2. Create a render region in a viewport (press Q).
3. From the Materials and Fx library, choose Objects > Glow, then drag a
glow onto an object. The glow effect is applied to the object.
To modify a glow’s property:
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Select an object with a glow. Open the multi-purpose editor, then click the
Material and Fx Properties tab. Click the Glow node.
You can determine the color of the glow by adjusting the RGB sliders.
You can also set the size and texture noise of the effect from the Size and
Noise tabs.
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Cameras
Default glow
You can increase the size of the glow (above right) as well as
alter its noise-level amplitude (below).
0.1 Amplitude
0.5 Amplitude
0.9 Amplitude
For more information on glow properties, refer to Online Help.
Cameras
The best way to make an audience see what you want them to see is to get the
camera to do the work. The camera in Avid 3D is similar to a physical camera
in the real world. It defines the view that you can render.
Most scenes in Avid 3D have only one camera. However, some rigs may have
a fixed camera (from which the scene is rendered) and a second, freely
movable camera (to allow you to see the scene from different angles). For
information on the types of camera rigs available in Avid 3D, see “Camera
Rigs” on page 106.
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Cameras versus Viewpoints
Cameras are different from viewpoints. A viewpoint allows you to see a scene
in a viewport in a specific way. You can choose from four default viewpoints
in a viewport: User, Front, Top, and Right. You can also choose a camera view
in a viewport to see what the camera sees. For more information about
selecting views, see “Viewport Views” on page 66.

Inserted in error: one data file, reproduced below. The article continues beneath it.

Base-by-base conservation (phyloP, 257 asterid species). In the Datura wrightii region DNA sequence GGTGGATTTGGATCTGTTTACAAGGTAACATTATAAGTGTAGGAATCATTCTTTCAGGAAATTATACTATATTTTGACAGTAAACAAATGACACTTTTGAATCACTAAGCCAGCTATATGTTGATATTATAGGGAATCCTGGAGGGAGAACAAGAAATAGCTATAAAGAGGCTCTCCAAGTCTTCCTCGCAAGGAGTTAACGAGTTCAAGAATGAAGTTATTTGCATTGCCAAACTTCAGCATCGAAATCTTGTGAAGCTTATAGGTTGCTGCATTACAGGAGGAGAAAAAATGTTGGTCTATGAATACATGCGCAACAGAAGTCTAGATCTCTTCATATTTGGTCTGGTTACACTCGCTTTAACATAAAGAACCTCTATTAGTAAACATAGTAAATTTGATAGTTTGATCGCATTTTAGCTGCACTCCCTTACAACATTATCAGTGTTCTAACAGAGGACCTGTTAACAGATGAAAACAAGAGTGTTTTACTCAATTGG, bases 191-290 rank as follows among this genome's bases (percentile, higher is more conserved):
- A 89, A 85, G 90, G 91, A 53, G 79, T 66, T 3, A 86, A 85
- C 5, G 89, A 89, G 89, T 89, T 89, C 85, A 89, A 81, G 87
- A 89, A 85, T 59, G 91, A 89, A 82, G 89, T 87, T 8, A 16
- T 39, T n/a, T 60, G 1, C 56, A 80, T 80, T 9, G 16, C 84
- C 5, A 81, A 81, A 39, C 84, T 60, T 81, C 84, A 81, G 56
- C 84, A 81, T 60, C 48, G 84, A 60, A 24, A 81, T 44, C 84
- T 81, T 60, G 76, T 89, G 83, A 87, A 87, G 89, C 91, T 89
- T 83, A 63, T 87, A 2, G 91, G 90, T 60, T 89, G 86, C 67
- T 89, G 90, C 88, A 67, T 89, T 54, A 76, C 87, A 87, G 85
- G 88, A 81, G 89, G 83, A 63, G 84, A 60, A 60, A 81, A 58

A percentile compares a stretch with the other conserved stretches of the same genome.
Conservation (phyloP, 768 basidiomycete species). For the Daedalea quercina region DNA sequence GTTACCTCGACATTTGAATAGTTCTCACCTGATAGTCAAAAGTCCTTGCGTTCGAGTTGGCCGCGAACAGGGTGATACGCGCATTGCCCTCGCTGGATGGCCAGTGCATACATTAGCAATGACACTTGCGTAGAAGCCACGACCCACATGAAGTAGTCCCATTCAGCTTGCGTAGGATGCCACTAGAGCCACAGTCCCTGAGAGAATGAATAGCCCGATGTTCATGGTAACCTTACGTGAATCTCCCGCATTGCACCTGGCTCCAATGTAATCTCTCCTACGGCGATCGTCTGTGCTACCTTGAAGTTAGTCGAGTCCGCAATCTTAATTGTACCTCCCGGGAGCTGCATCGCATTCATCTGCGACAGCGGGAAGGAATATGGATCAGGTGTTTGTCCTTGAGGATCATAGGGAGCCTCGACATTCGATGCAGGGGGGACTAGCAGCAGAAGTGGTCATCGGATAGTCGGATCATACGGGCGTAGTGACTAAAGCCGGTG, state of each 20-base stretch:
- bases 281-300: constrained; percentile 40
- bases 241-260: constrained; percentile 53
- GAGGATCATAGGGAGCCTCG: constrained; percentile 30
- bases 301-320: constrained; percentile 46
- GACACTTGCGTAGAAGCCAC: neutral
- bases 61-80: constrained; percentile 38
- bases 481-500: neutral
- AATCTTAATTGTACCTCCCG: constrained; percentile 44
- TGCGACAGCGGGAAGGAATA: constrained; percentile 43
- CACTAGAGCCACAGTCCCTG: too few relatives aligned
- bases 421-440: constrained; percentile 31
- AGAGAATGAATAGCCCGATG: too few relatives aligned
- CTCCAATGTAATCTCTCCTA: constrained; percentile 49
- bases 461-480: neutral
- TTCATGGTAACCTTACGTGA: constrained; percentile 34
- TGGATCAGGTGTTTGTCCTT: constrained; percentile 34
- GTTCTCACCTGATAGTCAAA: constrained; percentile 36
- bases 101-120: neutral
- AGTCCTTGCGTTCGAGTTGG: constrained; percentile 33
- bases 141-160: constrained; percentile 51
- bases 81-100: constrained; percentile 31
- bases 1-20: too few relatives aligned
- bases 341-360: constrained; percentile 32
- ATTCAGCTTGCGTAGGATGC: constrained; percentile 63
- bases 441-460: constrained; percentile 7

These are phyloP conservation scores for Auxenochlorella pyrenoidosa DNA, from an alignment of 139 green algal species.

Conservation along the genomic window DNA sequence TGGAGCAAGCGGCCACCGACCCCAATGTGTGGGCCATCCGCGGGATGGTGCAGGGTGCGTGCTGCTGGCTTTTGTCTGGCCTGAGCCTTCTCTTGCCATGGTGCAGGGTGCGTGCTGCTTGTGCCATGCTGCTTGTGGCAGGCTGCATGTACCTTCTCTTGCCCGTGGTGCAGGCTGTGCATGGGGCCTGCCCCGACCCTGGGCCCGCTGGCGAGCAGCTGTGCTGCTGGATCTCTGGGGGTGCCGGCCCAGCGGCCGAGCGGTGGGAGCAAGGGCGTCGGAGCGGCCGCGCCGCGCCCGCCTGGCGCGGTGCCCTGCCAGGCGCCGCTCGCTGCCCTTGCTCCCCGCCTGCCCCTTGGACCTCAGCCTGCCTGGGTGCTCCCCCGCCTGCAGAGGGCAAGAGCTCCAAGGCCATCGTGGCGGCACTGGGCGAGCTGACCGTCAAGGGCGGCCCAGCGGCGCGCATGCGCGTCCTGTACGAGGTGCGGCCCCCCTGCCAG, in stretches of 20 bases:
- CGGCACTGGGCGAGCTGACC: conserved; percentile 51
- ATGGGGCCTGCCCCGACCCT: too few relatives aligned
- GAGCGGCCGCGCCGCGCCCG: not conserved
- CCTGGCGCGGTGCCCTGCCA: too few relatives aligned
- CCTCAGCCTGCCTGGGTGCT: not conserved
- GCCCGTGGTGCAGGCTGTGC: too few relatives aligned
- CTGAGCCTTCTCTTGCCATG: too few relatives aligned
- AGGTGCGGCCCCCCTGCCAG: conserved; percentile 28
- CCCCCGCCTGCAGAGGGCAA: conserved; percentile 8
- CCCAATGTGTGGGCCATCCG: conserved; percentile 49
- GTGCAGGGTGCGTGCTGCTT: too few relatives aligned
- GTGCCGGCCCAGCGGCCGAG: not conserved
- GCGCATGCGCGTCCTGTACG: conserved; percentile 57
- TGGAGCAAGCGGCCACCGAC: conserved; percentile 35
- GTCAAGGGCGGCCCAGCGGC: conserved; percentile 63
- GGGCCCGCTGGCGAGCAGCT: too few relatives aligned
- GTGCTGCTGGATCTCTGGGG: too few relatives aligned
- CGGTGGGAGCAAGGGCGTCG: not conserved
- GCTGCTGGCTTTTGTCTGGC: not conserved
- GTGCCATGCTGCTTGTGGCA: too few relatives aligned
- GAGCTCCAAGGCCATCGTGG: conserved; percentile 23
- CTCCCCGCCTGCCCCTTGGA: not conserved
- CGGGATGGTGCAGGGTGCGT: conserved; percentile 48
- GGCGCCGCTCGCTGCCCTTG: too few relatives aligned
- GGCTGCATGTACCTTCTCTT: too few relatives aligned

In many ways, cameras and viewpoints are similar, except that viewpoints are
not actual objects: they are only tools for viewing your scene. You cannot
animate a viewpoint, nor can you render from a viewpoint as you can from
a camera.
How Cameras Are Set Up
Cameras are actually simple rigs made up of two separate parts: the camera
itself and the camera interest, a null that the camera always points toward.
Each of these elements is viewable in the viewports.
Camera Direction Arrows
Camera
Camera Interest
The Camera
The camera is the camera is the camera. In the viewports, it is represented by a
wireframe control object of a camera which is, for rendering purposes,
invisible, but it allows you to manipulate the camera in 3D space. The camera
has a directional constraint to the camera interest.
The Camera Interest
The camera’s interest—what the camera is always looking at—is represented
by a null in the scene. You can translate and animate the null, as you would
any other object, to change the camera’s interest.
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Cameras
Camera Direction
The camera icon displays a blue and a green arrow. The blue arrow shows
where the camera is “looking”; that is, the direction the lens is facing. The
green arrow shows the camera’s up direction. You can change a camera’s up
direction by modifying its Roll parameter.
To change a camera’s roll:
1. Select the camera in the scene explorer or in a viewport, then open the
multi-purpose editor.
2. Open the camera’s Direction Cns property editor.
3. Make sure the Roll property is set to Active.
4. Set the Roll parameter.
You can also click the Camera Roll button in the control bar or press the
L key to interactively change the roll on a viewport’s camera.
For more information on how to animate a camera roll, see “Animating